Obituary: Serge Golovine

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The Independent Culture
FOR MOST of his dancing career Serge Golovine was surrounded by many other glittering talents, but even among them he was outstanding. His floating elevation and fluttering batterie made roles such as the Blue Bird in The Sleeping Beauty supremely exciting. He was no mere gymnast, though: he allied his phenomenal technique with a classically pure elegance and rigorous musicality. Part of his gift was that rather than dancing on the music, he seemed to dance inside it.

As a small boy, he was musically gifted and studied the piano with his grandmother, who had been a successful concert pianist in her native Russia. Born in 1924, in Monaco, Serge Golovine had a Breton mother and a Russian father, a cavalry officer who like many emigre Russians had settled in the South of France and found jobless poverty. Serge also had a great- uncle, Alexander Golovine, a painter and stage designer who created the original Ballets Russes decor for Fokine's The Firebird in 1910.

But it was chance that took the ten-year-old Serge and his older sister Solange to their first dance lesson. One day their grandmother bumped into a ballet teacher, Julie Sedova, a former ballerina of the Russian Imperial Ballet. Sedova's pianist had fallen sick and she asked if Golovine's grandmother would fill in. "And bring me your little grandchildren if it pleases them," she added by way of thanks.

Golovine pushed himself hard in his training. In 1941, aged 17, he followed Solange into the corps de ballet of the Opera Ballet of Monte Carlo. Two years later, with Solange, he danced Le Spectre de la rose, in the role created by Nijinsky, whose leap through the window had staggered audiences. He was promoted to principal, but his prospects seemed to sour when Serge Lifar, exiled from the Paris Opera Ballet for alleged Nazi collaboration, took over as director.

In 1946, Golovine moved to Paris, accompanied by his whole family - including two younger brothers, Georges and Jean, also to become dancers - who lived crammed in a single hotel room. Accepted into the Paris Opera Ballet, he had to face being at the bottom again, but soon started leapfrogging ranks.

Lifar's return as director though was the signal in 1949 to go back to the Monte Carlo company, now appropriated by a Chilean-American, the Marquis de Cuevas. Backed by on-tap funding from his rich American wife, Cuevas transformed the company into an international star-filled machine called the Grand Ballet du Marquis de Cuevas, with Bronislava Nijinska, sister of Nijinsky and a remarkable choreographer, as ballet mistress.

Once more, Golovine found himself in the corps de ballet. This time, moreover, there was much male competition at the top. Yet his lucky break came quicker than hoped: on tour in Barcelona in 1950 he replaced an injured Andre Eglevsky in the Swan Lake Black Swan pas de deux, partnering Cuevas's leading ballerina Rosella Hightower. He scored a huge hit and from then on audiences adored him - in France, in the United States, in London.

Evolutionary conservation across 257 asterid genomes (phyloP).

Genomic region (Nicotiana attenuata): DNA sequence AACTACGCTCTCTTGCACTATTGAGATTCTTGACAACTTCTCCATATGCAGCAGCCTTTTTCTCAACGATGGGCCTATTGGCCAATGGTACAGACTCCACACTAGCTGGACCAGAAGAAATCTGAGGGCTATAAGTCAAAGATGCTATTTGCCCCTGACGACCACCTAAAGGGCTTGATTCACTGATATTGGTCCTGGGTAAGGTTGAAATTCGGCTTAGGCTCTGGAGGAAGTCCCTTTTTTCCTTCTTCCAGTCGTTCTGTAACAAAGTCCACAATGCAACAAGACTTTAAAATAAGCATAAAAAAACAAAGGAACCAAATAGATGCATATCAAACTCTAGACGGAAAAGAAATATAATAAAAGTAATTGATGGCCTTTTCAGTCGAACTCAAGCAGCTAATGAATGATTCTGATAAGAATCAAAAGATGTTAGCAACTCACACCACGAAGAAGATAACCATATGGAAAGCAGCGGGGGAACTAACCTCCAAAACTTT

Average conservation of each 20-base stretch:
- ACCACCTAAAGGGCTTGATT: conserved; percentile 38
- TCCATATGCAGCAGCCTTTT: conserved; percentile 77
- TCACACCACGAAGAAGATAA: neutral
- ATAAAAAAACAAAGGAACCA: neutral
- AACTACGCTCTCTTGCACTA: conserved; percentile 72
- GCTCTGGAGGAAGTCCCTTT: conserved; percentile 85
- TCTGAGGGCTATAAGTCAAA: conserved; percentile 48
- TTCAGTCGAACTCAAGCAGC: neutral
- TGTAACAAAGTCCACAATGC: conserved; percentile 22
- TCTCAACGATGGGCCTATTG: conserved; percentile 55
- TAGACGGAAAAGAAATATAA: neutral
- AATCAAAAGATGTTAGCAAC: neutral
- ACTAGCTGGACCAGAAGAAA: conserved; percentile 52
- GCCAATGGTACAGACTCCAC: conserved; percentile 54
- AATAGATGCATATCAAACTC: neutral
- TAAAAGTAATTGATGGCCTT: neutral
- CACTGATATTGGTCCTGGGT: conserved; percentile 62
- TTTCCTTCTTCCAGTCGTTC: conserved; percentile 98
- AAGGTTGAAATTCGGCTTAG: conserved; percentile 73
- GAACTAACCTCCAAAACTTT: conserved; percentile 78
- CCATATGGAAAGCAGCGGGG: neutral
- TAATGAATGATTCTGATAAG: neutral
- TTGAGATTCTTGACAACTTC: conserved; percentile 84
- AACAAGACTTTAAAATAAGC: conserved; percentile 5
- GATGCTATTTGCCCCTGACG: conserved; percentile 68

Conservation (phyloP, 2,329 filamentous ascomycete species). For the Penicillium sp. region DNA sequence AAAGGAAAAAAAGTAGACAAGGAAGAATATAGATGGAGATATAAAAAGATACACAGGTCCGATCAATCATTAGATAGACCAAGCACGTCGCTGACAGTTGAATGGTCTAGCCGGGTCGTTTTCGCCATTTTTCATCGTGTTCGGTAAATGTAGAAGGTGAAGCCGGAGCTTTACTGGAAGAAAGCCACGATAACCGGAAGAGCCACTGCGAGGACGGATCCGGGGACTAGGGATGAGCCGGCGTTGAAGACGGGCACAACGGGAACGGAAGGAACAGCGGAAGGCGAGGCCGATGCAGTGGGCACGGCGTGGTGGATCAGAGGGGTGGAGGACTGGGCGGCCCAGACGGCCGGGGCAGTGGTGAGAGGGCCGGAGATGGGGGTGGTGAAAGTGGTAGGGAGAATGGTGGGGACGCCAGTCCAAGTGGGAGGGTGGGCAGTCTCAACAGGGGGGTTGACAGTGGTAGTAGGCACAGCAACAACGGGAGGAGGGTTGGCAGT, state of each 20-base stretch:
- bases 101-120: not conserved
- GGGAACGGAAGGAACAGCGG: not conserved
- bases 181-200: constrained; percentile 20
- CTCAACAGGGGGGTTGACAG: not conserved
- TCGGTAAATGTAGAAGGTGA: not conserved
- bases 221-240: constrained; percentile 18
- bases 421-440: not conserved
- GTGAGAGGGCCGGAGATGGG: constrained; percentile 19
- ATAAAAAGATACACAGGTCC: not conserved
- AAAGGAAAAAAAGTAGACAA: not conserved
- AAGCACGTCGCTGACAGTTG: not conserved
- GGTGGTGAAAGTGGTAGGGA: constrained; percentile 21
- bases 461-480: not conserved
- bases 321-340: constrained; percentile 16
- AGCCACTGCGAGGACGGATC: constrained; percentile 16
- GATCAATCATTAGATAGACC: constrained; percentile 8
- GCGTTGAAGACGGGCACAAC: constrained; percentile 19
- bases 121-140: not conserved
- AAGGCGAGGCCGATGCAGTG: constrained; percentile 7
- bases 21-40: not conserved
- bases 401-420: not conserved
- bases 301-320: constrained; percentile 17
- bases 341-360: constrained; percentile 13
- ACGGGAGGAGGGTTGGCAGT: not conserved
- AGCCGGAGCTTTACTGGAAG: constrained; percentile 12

He went on to display the diversity of his talent. In 1951 John Taras created Tarasiana for him and Hightower, a technical showpiece described as "the most difficult ballet in the world". In l952, dancing the titular roles in Nijinska's productions of Le Spectre de la rose and Petrushka he showed the expressive artist inside the dancer. He displayed a fantastical side in John Taras's Piege de Lumiere. He captured the dramatic complexity of Albrecht in Giselle and of James in La Sylphide. He threw himself into the character ballets of Massine and Lichine. He was the bewitched poet in Balanchine's Night Shadow and relished the pyrotechnics of the same choreographer's Pas de Trois Classique.

Golovine impressed Rudolf Nureyev who joined the Cuevas company on arriving in the West. The two men alternated as Prince Desire and the Blue Bird in the company's famously lavish The Sleeping Beauty, premiered shortly before Cuevas's death in 1961. In 1962, the company was dissolved and Golovine formed his own touring group, based in Geneva.

From 1964 to 1968 he was artistic director and choreographer of the Geneva Ballet where he staged the works he knew from Nijinska, Massine, Lifar and Balanchine. He mounted these ballets for companies elsewhere and was particularly admired for his production of Petrushka - the one Nureyev danced on television with the Joffrey Ballet.

His first marriage was to a dancer, Lilian van de Valde, with whom he had two daughters, Alexandra and Laetitia. In 1981 he accepted a teaching post at the Paris Opera Ballet School and there found not only pupils but romance. Decades earlier, as a 15-year-old ballet student, the school's principal Claude Bessy had been hopelessly in love with him. It had been a long wait, but they married two years ago.

Svelte and with a full head of white hair, Golovine was a delicious man with the graceful manners of old Russia. Although officially retired in 1997, he travelled widely as a guest teacher; and for the Paris school's annual programme last April, he had mounted Night Shadow and with Bessy had appeared in Lichine's Graduation Ballet playing the Old General to her Governess. On 4 June he received the Legion d'Honneur.

Nadine Meisner

Serge Golovine, dancer and teacher: born Monte-Carlo, Monaco 20 November 1924; married Lilian van de Valde (two daughters), Claude Bessy; died Paris 31 July 1998.

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